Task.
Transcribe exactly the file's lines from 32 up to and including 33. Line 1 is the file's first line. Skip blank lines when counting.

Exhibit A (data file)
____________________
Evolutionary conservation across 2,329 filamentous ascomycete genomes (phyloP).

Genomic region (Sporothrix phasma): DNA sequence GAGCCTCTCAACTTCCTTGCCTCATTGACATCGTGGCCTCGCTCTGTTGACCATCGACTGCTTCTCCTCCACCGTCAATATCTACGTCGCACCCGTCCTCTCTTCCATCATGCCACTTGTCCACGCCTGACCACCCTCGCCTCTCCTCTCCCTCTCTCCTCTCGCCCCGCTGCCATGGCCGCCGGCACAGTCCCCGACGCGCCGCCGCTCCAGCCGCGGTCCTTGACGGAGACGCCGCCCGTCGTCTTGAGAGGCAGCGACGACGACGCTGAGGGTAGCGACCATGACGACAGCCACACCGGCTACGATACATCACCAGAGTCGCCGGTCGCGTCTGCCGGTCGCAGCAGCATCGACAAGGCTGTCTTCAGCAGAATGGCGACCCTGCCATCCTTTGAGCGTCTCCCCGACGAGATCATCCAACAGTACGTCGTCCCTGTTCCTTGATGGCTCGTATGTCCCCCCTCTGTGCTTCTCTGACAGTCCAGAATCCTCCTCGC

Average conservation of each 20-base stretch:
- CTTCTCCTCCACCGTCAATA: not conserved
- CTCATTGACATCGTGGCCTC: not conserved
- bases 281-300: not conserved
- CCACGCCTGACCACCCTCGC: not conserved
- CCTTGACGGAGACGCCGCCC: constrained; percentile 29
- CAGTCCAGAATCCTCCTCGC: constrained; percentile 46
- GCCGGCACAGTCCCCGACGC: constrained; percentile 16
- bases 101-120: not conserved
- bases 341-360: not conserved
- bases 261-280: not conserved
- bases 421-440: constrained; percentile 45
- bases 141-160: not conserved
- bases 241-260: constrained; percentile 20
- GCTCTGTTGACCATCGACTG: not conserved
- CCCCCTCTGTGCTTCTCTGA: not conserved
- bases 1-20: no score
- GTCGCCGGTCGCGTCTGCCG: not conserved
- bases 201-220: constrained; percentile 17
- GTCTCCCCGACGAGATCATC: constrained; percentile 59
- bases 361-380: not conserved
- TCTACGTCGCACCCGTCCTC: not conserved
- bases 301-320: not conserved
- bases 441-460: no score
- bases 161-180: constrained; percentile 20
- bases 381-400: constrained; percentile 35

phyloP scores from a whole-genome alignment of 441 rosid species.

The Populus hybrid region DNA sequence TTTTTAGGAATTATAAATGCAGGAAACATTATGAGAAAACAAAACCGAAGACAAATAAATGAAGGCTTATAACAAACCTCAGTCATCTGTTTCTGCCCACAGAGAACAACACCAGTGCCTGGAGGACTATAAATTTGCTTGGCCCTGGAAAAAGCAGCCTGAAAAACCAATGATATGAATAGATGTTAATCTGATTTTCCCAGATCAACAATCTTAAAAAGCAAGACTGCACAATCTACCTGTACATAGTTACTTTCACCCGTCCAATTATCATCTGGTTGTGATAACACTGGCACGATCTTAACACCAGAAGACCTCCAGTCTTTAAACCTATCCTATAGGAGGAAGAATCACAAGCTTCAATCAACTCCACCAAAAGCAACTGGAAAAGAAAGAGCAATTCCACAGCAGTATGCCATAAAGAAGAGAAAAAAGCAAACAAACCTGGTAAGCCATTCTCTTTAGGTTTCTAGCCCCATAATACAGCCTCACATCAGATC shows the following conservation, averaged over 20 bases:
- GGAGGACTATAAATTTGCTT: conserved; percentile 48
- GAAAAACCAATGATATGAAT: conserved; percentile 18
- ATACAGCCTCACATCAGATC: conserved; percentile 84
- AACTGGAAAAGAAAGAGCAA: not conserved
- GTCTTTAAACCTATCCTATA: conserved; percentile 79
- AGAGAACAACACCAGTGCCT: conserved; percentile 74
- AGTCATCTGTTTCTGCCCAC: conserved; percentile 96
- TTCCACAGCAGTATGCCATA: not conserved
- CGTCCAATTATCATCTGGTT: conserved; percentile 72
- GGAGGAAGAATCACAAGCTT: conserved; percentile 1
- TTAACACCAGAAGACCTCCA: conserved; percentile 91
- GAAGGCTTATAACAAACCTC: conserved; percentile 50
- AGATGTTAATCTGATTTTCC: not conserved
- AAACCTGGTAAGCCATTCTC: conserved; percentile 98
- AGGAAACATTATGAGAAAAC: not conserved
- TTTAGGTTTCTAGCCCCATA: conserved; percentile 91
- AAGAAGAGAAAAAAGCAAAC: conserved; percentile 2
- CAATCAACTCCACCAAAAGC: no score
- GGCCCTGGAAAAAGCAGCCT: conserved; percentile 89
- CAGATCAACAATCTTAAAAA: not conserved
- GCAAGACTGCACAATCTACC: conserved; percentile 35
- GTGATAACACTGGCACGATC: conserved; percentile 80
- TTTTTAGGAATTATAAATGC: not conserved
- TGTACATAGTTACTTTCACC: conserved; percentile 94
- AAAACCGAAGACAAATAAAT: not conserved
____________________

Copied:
- GAAAAACCAATGATATGAAT: conserved; percentile 18
- ATACAGCCTCACATCAGATC: conserved; percentile 84